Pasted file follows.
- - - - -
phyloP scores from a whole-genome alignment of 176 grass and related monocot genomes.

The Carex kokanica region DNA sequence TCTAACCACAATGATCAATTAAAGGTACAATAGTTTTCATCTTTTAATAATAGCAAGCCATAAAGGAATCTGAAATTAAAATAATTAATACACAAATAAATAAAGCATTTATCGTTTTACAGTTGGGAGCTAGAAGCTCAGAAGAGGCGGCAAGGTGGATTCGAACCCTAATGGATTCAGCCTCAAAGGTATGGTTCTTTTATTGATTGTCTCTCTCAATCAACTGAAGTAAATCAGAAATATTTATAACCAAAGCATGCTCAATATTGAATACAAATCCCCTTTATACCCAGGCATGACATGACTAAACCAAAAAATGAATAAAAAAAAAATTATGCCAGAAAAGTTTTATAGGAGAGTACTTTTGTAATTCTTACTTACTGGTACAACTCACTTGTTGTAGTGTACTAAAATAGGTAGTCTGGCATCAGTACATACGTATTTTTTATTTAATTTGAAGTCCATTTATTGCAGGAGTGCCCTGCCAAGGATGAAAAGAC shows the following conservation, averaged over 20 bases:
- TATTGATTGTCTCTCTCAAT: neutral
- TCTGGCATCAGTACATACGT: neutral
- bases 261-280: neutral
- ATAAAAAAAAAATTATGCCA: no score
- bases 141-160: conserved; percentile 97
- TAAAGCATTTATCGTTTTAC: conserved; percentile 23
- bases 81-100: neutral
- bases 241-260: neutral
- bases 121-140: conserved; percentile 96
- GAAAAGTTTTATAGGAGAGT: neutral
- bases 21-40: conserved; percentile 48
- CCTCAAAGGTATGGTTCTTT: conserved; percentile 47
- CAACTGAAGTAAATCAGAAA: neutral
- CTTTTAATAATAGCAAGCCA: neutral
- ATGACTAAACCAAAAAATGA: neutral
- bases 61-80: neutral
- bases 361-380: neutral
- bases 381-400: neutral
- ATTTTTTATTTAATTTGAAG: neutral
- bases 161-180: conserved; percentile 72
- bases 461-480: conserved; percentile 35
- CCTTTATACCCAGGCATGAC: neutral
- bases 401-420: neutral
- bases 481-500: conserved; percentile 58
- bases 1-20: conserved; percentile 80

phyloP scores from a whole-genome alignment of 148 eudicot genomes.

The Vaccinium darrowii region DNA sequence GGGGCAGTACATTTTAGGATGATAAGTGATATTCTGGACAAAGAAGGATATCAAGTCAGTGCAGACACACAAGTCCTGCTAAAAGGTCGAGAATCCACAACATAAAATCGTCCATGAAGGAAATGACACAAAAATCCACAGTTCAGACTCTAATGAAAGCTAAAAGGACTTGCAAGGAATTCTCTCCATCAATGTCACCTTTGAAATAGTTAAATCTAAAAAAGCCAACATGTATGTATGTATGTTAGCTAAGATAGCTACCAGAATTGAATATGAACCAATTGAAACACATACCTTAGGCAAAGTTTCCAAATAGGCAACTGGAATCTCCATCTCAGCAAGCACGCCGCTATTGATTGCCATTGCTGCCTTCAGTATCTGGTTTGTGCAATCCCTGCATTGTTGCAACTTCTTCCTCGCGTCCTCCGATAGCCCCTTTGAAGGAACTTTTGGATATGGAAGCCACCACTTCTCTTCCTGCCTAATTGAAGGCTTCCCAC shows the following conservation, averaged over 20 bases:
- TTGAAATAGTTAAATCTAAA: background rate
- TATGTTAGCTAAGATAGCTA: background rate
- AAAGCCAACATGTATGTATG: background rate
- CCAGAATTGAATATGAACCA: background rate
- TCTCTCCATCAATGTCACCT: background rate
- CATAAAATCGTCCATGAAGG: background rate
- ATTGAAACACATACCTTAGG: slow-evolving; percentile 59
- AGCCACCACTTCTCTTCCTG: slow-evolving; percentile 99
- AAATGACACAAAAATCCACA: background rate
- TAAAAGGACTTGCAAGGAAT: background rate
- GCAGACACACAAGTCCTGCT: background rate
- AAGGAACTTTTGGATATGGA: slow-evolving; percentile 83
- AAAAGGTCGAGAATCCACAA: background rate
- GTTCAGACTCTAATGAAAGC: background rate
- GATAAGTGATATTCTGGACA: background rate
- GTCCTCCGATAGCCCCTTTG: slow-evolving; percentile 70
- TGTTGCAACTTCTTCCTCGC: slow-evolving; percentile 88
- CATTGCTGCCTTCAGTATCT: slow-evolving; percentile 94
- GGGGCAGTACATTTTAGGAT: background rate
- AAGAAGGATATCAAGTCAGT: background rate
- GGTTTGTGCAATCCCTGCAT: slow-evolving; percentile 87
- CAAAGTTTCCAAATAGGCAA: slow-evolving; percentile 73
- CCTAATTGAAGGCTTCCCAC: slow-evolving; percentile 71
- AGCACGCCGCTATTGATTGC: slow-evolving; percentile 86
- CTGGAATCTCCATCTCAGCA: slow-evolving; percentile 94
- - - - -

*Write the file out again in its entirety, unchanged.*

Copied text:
phyloP scores from a whole-genome alignment of 176 grass and related monocot genomes.

The Carex kokanica region DNA sequence TCTAACCACAATGATCAATTAAAGGTACAATAGTTTTCATCTTTTAATAATAGCAAGCCATAAAGGAATCTGAAATTAAAATAATTAATACACAAATAAATAAAGCATTTATCGTTTTACAGTTGGGAGCTAGAAGCTCAGAAGAGGCGGCAAGGTGGATTCGAACCCTAATGGATTCAGCCTCAAAGGTATGGTTCTTTTATTGATTGTCTCTCTCAATCAACTGAAGTAAATCAGAAATATTTATAACCAAAGCATGCTCAATATTGAATACAAATCCCCTTTATACCCAGGCATGACATGACTAAACCAAAAAATGAATAAAAAAAAAATTATGCCAGAAAAGTTTTATAGGAGAGTACTTTTGTAATTCTTACTTACTGGTACAACTCACTTGTTGTAGTGTACTAAAATAGGTAGTCTGGCATCAGTACATACGTATTTTTTATTTAATTTGAAGTCCATTTATTGCAGGAGTGCCCTGCCAAGGATGAAAAGAC shows the following conservation, averaged over 20 bases:
- TATTGATTGTCTCTCTCAAT: neutral
- TCTGGCATCAGTACATACGT: neutral
- bases 261-280: neutral
- ATAAAAAAAAAATTATGCCA: no score
- bases 141-160: conserved; percentile 97
- TAAAGCATTTATCGTTTTAC: conserved; percentile 23
- bases 81-100: neutral
- bases 241-260: neutral
- bases 121-140: conserved; percentile 96
- GAAAAGTTTTATAGGAGAGT: neutral
- bases 21-40: conserved; percentile 48
- CCTCAAAGGTATGGTTCTTT: conserved; percentile 47
- CAACTGAAGTAAATCAGAAA: neutral
- CTTTTAATAATAGCAAGCCA: neutral
- ATGACTAAACCAAAAAATGA: neutral
- bases 61-80: neutral
- bases 361-380: neutral
- bases 381-400: neutral
- ATTTTTTATTTAATTTGAAG: neutral
- bases 161-180: conserved; percentile 72
- bases 461-480: conserved; percentile 35
- CCTTTATACCCAGGCATGAC: neutral
- bases 401-420: neutral
- bases 481-500: conserved; percentile 58
- bases 1-20: conserved; percentile 80

phyloP scores from a whole-genome alignment of 148 eudicot genomes.

The Vaccinium darrowii region DNA sequence GGGGCAGTACATTTTAGGATGATAAGTGATATTCTGGACAAAGAAGGATATCAAGTCAGTGCAGACACACAAGTCCTGCTAAAAGGTCGAGAATCCACAACATAAAATCGTCCATGAAGGAAATGACACAAAAATCCACAGTTCAGACTCTAATGAAAGCTAAAAGGACTTGCAAGGAATTCTCTCCATCAATGTCACCTTTGAAATAGTTAAATCTAAAAAAGCCAACATGTATGTATGTATGTTAGCTAAGATAGCTACCAGAATTGAATATGAACCAATTGAAACACATACCTTAGGCAAAGTTTCCAAATAGGCAACTGGAATCTCCATCTCAGCAAGCACGCCGCTATTGATTGCCATTGCTGCCTTCAGTATCTGGTTTGTGCAATCCCTGCATTGTTGCAACTTCTTCCTCGCGTCCTCCGATAGCCCCTTTGAAGGAACTTTTGGATATGGAAGCCACCACTTCTCTTCCTGCCTAATTGAAGGCTTCCCAC shows the following conservation, averaged over 20 bases:
- TTGAAATAGTTAAATCTAAA: background rate
- TATGTTAGCTAAGATAGCTA: background rate
- AAAGCCAACATGTATGTATG: background rate
- CCAGAATTGAATATGAACCA: background rate
- TCTCTCCATCAATGTCACCT: background rate
- CATAAAATCGTCCATGAAGG: background rate
- ATTGAAACACATACCTTAGG: slow-evolving; percentile 59
- AGCCACCACTTCTCTTCCTG: slow-evolving; percentile 99
- AAATGACACAAAAATCCACA: background rate
- TAAAAGGACTTGCAAGGAAT: background rate
- GCAGACACACAAGTCCTGCT: background rate
- AAGGAACTTTTGGATATGGA: slow-evolving; percentile 83
- AAAAGGTCGAGAATCCACAA: background rate
- GTTCAGACTCTAATGAAAGC: background rate
- GATAAGTGATATTCTGGACA: background rate
- GTCCTCCGATAGCCCCTTTG: slow-evolving; percentile 70
- TGTTGCAACTTCTTCCTCGC: slow-evolving; percentile 88
- CATTGCTGCCTTCAGTATCT: slow-evolving; percentile 94
- GGGGCAGTACATTTTAGGAT: background rate
- AAGAAGGATATCAAGTCAGT: background rate
- GGTTTGTGCAATCCCTGCAT: slow-evolving; percentile 87
- CAAAGTTTCCAAATAGGCAA: slow-evolving; percentile 73
- CCTAATTGAAGGCTTCCCAC: slow-evolving; percentile 71
- AGCACGCCGCTATTGATTGC: slow-evolving; percentile 86
- CTGGAATCTCCATCTCAGCA: slow-evolving; percentile 94